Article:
and Corpus Christi Bay. Its zoned boundaries include small land parcels or water inlets of three neighboring counties. The city's population was estimated to be 320,434 in 2014, making it the eighth-most populous city in Texas. The Corpus Christi metropolitan area had an estimated population of 442,600.[1] It is also the hub of the six-county Corpus Christi-Kingsville-Alice Combined Statistical Area, with a 2013 estimated population of 516,793
[...More...]

"Corpus Christi, Texas" on:
Wikipedia
Google
Yahoo

picture info

World War II
Allied victoryCollapse of Nazi Germany Fall of Japanese and Italian Empires Dissolution of the League of Nations Creation of the United Nations Emergence of the United States
United States
and the Soviet Union
Soviet Union
as superpowers Beginning of the Cold War
Cold War
(more...)ParticipantsAllied Powers Axis PowersCommanders and leadersMain Allied leaders Joseph Stalin Franklin D
[...More...]

"World War II" on:
Wikipedia
Google
Yahoo

picture info

Armed Services Vocational Aptitude Battery
The Armed Services Vocational Aptitude Battery
Armed Services Vocational Aptitude Battery
(ASVAB) is a multiple choice test, administered by the United States
United States
Military Entrance Processing Command, used to determine qualification for enlistment in the United States
United States
Armed Forces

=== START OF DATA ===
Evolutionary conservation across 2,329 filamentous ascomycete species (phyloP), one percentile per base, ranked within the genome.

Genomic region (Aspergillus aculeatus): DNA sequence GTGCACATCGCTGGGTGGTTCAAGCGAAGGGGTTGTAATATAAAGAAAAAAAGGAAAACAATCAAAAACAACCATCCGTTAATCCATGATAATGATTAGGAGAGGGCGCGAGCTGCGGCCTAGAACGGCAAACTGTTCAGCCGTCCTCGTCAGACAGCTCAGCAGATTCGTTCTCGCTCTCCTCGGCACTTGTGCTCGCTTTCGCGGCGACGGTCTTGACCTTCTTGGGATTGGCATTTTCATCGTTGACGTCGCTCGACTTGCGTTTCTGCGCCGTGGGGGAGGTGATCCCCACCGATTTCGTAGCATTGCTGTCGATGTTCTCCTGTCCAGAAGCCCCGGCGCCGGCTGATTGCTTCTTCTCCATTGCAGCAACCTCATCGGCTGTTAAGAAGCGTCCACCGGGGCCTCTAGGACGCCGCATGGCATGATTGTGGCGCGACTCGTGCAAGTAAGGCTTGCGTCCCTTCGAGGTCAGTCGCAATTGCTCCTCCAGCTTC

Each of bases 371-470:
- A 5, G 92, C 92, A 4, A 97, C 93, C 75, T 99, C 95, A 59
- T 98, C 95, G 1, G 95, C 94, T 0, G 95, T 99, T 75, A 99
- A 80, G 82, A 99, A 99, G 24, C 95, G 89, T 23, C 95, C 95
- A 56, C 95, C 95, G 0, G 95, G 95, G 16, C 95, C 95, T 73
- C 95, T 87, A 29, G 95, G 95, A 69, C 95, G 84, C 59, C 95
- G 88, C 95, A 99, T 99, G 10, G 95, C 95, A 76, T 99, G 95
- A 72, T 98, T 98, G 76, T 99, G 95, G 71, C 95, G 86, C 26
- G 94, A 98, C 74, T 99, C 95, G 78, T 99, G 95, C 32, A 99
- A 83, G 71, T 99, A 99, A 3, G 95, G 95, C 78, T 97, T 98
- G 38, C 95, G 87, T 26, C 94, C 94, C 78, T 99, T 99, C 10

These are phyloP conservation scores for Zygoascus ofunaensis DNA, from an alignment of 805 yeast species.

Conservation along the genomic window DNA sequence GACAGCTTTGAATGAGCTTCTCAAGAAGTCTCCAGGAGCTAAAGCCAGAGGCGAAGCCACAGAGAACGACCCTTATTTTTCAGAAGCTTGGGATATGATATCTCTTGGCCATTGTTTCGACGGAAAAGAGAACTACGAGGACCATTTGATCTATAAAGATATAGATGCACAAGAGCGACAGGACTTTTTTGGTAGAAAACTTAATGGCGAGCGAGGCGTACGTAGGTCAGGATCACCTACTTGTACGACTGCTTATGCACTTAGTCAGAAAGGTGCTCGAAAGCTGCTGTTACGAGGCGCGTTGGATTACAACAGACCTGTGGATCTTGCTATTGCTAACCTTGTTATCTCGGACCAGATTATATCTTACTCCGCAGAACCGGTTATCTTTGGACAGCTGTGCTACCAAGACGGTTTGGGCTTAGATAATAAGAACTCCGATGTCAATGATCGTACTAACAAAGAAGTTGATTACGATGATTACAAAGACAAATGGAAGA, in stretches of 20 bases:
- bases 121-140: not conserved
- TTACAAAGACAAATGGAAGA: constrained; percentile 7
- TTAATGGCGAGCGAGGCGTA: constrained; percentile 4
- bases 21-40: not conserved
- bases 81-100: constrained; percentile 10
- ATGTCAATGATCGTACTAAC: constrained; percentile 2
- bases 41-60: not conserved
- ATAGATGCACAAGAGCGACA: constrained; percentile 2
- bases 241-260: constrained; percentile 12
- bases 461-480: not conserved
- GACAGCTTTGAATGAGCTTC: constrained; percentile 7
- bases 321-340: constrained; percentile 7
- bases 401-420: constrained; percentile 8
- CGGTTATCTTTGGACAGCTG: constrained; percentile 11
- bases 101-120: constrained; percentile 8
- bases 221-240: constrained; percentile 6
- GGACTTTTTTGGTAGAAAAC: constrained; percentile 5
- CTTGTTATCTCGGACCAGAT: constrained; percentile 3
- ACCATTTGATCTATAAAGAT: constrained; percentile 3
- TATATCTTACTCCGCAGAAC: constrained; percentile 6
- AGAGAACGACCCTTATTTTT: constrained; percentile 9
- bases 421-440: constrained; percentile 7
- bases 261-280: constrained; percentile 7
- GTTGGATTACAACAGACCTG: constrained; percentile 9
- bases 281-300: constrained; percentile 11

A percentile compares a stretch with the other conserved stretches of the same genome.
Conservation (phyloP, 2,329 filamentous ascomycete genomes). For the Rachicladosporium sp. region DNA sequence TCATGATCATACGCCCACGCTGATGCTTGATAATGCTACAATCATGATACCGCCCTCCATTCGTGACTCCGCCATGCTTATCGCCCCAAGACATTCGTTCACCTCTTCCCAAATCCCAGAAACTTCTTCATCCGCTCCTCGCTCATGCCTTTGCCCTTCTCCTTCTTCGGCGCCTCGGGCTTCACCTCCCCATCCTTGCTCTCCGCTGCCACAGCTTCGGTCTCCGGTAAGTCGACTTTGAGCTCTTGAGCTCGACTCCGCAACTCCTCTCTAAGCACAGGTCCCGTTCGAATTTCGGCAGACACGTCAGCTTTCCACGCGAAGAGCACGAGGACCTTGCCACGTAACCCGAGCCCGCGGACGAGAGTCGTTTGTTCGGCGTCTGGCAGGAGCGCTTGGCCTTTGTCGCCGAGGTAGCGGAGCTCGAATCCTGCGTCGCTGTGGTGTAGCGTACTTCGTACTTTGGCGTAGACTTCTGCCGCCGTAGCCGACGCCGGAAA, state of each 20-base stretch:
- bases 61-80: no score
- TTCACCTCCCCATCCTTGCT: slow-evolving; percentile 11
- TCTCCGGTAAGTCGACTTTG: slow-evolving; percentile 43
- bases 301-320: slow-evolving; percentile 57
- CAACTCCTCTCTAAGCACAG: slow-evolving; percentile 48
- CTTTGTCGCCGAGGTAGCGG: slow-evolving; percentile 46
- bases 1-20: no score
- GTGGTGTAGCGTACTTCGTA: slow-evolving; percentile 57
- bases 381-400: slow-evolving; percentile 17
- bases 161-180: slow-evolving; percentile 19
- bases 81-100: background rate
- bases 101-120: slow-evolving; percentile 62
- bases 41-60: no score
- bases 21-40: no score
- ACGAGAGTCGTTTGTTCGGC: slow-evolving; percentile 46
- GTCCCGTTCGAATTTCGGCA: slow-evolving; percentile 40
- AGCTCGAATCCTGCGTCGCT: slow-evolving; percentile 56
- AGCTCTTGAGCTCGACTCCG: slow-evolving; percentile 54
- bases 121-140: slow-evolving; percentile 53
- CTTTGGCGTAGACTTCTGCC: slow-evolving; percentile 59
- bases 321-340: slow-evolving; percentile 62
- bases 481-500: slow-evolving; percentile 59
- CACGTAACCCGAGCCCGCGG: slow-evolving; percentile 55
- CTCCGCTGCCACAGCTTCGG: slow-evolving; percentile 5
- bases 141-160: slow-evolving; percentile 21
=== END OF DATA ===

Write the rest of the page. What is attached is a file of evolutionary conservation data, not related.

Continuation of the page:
[...More...]

"Armed Services Vocational Aptitude Battery" on:
Wikipedia
Google
Yahoo

20/20 Vision
Visual acuity (VA) commonly refers to the clarity of vision. Visual acuity is dependent on optical and neural factors, i.e., (i) the sharpness of the retinal focus within the eye, (ii) the health and functioning of the retina, and (iii) the sensitivity of the interpretative faculty of the brain.[1] A common cause of low visual acuity is refractive error (ametropia), or errors in how the light is refracted in the eyeball. Causes of refractive errors include aberrations in the shape of the eyeball, the shape of the cornea, and reduced flexibility of the lens. Too high or too low refractive error (in relation to the length of the eyeball) is the cause of nearsightedness (myopia) or farsightedness (hyperopia) (normal refractive status is referred to as emmetropia). Other optical causes are astigmatism or more complex corneal irregularities
[...More...]

"20/20 Vision" on:
Wikipedia
Google
Yahoo

picture info

Color Perception
Color
Color
vision is the ability of an organism or machine to distinguish objects based on the wavelengths (or frequencies) of the light they reflect, emit, or transmit. Colors can be measured and quantified in various ways; indeed, a person's perception of colors is a subjective process whereby the brain responds to the stimuli that are produced when incoming light reacts with the several types of cone cells in the eye
[...More...]

"Color Perception" on:
Wikipedia
Google
Yahoo

Troubleshooting
Troubleshooting or dépanneuring is a form of problem solving, often applied to repair failed products or processes on a machine or a system. It is a logical, systematic search for the source of a problem in order to solve it, and make the product or process operational again. Troubleshooting is needed to identify the symptoms. Determining the most likely cause is a process of elimination—eliminating potential causes of a problem. Finally, troubleshooting requires confirmation that the solution restores the product or process to its working state. In general, troubleshooting is the identification or diagnosis of "trouble" in the management flow of a corporation or a system caused by a failure of some kind
[...More...]

"Troubleshooting" on:
Wikipedia
Google
Yahoo
.